China iron ore sales advance
Fears of sluggish demand and swathes of oversupply flowing into commodity markets continue to have kept investor jitters on the boil for many months now. Still, latest import data from China would have gone some way to assuaging concerns over a worsening iron ore market, a critical point for the worlds major mining firms the country is responsible for two-thirds of worldwide demand.
Chinese iron ore shipments clocked in at 82.5 million tonnes during July, the third highest reading ever and up 11% from the previous month. Domestic suppliers are shuttering their operations due to the lower cost of overseas material, a situation which is likely to intensify in coming months and could potentially put a bottom underneath the iron ore price.
And with Chinese steel-making on the rise mill production advanced 1.7% last month from the corresponding month in 2013, to 6.96 million tonnes the signs look good for Rio Tinto, which generates three-quarters of group earnings from the iron ore space.
Make no mistake: the iron ore market like the rest of the worlds major commodity markets are not out of the woods, as question marks over the state of the global economic recovery persist and producers ramp up capacity.
Still, it could be argued that uncertainties over supply/demand imbalances across commodity markets are already baked into the price. Even though Rio Tintos share price has enjoyed a solid bump higher in recent weeks, the business still deals on an ultra-low P/E multiple of 10.8 for 2014, just above the value watermark of 10. And for 2015 this slips to 10.1.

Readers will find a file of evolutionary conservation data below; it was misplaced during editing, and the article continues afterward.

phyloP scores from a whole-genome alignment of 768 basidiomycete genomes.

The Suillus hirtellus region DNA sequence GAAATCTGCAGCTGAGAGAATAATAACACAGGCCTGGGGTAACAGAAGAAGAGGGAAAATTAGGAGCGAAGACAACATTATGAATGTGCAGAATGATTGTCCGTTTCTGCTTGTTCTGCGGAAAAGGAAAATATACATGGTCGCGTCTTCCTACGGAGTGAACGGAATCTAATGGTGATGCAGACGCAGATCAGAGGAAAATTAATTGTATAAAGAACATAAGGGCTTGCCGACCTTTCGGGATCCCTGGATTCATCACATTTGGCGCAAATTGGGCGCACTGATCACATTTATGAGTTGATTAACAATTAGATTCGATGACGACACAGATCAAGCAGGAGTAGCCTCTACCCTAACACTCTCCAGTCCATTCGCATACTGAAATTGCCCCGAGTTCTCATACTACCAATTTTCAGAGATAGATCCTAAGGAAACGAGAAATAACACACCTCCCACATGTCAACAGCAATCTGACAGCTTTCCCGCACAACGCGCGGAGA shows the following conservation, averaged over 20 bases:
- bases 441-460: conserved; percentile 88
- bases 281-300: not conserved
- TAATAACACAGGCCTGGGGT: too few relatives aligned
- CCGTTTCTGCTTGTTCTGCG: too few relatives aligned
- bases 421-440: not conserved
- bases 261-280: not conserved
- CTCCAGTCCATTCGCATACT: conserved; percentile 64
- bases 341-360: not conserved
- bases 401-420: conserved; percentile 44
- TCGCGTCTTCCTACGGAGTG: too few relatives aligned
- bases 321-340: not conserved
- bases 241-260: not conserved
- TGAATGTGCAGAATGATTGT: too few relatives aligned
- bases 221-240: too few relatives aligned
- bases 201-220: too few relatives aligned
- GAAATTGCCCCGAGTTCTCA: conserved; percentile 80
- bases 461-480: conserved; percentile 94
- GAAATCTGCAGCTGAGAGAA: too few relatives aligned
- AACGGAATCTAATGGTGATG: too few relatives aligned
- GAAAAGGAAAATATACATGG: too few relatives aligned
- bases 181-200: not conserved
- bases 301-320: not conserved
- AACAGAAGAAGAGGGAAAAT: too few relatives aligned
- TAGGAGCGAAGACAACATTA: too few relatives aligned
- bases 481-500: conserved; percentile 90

Divestment drive far from finished
On top of this, Rio Tintos aggressive restructuring programme is also sailing along at a fair clip. The company announced last week that it was reviewing its near-54% stake in Bougainville Copper Limited, which operates the Panguna copper mine in Papua New Guinea. And the move follows on from the $50m sale of its coal assets in Mozambique at the close of July.
Although these deals can hardly be described as ground-shaking, a steady conveyor belt of asset sales mean that capex outflows are further reduced, cash reserves are bolstered, and the firms exposure to still-weak commodity markets is further reduced. Clearly a smaller and better-focussed Rio Tinto is in a much better position to enjoy solid earnings growth in coming years.
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Royston Wild has no position in any shares mentioned. The Motley Fool UK has no position in any of the shares mentioned. We Fools don’t all hold the same opinions, but we all believe that considering a diverse range of insights makes us better investors.